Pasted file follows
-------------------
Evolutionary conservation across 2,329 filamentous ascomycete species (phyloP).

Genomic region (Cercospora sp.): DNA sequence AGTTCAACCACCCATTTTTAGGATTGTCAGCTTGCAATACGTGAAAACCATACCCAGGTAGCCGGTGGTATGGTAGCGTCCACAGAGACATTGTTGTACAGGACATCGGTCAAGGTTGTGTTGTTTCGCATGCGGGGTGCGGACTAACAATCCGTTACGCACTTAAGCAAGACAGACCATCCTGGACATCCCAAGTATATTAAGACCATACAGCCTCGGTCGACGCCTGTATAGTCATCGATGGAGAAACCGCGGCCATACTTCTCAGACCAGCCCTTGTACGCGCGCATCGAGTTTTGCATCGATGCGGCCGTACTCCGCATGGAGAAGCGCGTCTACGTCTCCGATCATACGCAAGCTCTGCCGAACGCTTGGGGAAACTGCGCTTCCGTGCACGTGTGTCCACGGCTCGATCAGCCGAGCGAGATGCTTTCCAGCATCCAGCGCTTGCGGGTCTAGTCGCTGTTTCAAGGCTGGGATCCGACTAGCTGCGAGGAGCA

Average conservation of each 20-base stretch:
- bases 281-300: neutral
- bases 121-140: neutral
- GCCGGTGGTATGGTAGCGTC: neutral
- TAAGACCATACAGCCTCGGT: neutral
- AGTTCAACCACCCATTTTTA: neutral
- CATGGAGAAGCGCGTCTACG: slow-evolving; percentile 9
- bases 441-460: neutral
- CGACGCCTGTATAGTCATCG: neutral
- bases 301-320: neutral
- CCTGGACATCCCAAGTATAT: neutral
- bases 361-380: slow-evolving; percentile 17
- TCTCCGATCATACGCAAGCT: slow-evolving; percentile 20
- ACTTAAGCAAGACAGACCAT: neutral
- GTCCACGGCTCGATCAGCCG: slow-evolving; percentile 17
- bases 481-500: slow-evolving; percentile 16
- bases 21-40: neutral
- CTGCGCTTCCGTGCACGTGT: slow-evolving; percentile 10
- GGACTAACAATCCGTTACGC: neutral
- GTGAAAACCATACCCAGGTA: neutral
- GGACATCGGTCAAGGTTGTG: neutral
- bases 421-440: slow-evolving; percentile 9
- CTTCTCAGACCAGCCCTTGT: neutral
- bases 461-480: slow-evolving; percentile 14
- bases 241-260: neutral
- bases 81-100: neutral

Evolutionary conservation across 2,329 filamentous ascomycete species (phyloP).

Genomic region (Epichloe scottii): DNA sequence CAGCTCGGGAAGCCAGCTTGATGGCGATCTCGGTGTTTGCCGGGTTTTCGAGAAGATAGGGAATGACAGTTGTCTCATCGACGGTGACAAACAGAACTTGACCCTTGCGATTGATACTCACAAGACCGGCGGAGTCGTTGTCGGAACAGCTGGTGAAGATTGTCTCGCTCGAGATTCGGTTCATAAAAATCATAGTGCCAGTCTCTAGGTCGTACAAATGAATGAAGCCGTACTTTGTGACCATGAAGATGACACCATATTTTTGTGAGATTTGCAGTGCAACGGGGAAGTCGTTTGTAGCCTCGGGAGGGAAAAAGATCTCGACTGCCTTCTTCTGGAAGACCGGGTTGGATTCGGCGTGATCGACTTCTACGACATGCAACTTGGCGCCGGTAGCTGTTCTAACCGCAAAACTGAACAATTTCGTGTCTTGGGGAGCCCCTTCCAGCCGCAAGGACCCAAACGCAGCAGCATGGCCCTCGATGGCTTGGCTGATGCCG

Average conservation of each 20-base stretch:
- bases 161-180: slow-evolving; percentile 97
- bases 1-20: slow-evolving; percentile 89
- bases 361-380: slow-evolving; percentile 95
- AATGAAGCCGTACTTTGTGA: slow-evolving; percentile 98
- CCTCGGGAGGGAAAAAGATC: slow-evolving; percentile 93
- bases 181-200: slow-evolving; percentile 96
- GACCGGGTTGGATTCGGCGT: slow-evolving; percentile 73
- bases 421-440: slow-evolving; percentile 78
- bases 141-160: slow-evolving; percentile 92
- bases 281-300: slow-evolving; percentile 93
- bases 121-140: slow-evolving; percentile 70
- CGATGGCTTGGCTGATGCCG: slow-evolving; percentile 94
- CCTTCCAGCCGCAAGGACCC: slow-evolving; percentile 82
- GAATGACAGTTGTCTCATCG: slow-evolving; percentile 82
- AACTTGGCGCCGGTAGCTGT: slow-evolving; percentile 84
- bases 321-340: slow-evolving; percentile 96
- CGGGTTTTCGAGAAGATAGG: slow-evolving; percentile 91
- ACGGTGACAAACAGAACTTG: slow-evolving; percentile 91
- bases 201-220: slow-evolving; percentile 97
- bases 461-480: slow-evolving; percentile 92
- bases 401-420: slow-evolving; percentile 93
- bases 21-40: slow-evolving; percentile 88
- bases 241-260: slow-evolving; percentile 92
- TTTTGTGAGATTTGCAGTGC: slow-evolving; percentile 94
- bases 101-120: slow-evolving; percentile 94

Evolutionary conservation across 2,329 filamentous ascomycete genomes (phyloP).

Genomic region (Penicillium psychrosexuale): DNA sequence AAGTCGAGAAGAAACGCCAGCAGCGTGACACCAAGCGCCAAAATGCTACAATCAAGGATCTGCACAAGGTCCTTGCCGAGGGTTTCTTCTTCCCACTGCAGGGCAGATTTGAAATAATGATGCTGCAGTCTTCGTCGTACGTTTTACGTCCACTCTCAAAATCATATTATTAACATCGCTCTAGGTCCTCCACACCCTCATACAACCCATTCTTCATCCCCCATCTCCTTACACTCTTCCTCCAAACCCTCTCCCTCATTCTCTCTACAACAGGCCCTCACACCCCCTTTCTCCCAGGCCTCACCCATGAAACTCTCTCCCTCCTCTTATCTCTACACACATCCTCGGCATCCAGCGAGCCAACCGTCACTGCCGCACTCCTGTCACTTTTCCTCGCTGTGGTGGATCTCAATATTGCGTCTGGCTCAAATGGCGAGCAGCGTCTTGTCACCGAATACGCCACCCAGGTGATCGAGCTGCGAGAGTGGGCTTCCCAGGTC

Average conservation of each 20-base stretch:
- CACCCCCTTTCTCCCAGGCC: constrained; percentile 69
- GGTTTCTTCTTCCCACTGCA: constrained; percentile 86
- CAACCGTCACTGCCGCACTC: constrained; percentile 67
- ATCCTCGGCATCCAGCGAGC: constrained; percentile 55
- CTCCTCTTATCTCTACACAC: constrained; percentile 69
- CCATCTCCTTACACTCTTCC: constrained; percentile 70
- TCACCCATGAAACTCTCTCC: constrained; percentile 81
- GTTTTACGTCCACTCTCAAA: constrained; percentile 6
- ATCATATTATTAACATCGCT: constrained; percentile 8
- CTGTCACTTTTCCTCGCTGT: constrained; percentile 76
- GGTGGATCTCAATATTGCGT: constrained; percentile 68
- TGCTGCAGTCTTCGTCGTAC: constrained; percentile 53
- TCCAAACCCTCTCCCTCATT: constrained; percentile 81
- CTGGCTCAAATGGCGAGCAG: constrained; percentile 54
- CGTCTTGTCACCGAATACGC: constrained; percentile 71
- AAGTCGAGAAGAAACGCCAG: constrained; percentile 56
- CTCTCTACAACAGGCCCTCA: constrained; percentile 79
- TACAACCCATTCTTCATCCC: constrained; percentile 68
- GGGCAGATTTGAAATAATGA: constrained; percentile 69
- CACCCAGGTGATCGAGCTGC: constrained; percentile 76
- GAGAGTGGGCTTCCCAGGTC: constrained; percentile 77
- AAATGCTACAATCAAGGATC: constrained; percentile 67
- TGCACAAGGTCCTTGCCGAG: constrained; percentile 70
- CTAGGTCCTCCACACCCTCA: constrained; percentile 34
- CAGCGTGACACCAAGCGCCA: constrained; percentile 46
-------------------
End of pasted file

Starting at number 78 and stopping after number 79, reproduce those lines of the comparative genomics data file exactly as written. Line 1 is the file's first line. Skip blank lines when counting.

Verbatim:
- GGGCAGATTTGAAATAATGA: constrained; percentile 69
- CACCCAGGTGATCGAGCTGC: constrained; percentile 76